Hector Tanajara Jr.: ‘Devin Haney is the most beatable of the top dogs’
Unbeaten lightweight title contender Hector Tanajara Jr. believes he is the spoiler of his weight class.
Tanajara (19-0, 5 knockouts), of San Antonio, Texas, who is coming off the toughest test to date in January when he outpointed ex-title challenger Juan Carlos Burgos in a hometown appearance, told The Ring this week that he can beat anyone at 135 pounds.
When we think of top fighters at lightweight, five names automatically come to mind: Vasiliy Lomachenko, Teofimo Lopez, Devin Haney, Gervonta Davis, and Ryan Garcia.
Who is the most beatable?
“I would say out of them all, Devin Haney is the most beatable of the top dogs,” Tanajara stated.
What about Haney makes him the most vulnerable?
“There’s nothing specific,” he continued. “I just think he’s the most beatable.”
But surely there is something Tanajara sees in Haney that stirs him a certain way, right? He eventually came clean.
“I do think he is a bit overhyped,” he admitted. “He hasn’t really fought anybody that has been able to test him to his limits like I have.”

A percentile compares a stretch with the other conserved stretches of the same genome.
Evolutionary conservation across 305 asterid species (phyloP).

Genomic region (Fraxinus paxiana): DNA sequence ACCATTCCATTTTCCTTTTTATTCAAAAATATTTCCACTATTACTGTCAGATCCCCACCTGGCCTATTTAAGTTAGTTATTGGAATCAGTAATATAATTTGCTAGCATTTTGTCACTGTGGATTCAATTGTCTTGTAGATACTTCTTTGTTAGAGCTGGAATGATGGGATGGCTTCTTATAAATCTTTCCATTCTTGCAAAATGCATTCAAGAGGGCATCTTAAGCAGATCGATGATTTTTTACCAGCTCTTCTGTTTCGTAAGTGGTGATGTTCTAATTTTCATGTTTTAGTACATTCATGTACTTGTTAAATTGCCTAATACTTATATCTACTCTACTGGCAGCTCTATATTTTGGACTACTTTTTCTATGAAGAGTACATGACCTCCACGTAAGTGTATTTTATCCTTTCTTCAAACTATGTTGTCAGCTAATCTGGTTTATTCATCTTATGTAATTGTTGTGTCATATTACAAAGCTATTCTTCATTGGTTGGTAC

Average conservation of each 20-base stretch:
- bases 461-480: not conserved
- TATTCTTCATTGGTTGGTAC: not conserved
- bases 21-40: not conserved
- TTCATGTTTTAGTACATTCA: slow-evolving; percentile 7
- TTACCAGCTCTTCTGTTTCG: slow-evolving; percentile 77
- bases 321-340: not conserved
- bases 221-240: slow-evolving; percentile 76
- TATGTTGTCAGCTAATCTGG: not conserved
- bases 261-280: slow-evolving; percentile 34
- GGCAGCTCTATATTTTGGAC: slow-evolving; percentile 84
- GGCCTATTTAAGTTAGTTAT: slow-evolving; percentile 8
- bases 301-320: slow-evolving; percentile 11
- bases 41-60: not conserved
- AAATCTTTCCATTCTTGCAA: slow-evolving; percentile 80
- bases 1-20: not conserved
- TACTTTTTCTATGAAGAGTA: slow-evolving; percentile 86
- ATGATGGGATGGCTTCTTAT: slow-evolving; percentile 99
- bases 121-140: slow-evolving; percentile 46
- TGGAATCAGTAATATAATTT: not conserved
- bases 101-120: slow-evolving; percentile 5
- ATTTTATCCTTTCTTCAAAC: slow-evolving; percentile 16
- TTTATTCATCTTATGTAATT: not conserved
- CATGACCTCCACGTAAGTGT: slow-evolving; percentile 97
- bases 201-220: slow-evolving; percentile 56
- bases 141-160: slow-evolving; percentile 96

Tanajara then took a shot at Haney’s path to the WBC title.
“He didn’t fight anybody to win the world title; it was basically handed to him.”
Tanajara has a point.
The Las Vegas-based Haney (24-0, 15 knockouts) scored a fourth-round knockout of Zair Abdullaev last September to win the interim WBC title. The following month, Haney was promoted to full titleholder without having to step foot in the ring. The upgrade came as a result of Lomachenko’s promotion to “franchise champion.”
However, Top Rank, which promotes Lomachenko, had requested that their fighter be promoted to franchise champion. The process was similar to how undefeated middleweight Jermell Charlo became a titleholder after pound-for-pound king Canelo Alvarez was elevated. The franchise champion addition intends to allow superstar fighters to fight whom they want without the fear of getting stripped for not following mandatory defense obligations.
Tanajara is not into the politics of the sport, he just wants to prove who is the better fighter.
“I’m ready to fight Haney — I would give him problems,” he added. “I box very well in most situations, and I am lengthy.”
Standing at 5-foot-10 with a 75-inch reach, the 23-year-old Tanajara has a two-inch height advantage and a four-inch reach advantage over Haney.
Haney (24-0, 15KOs) was declared the WBC’s “Champion in Recess” on December 13, after undergoing shoulder surgery, which left him unable to honor a mandatory title defense versus Javier Fortuna. Haney sustained the injury following a 12-round victory over Alfredo Santiago in November.
Last week the WBC reinstated Haney as their full titleholder. It’s not easy to follow, is it?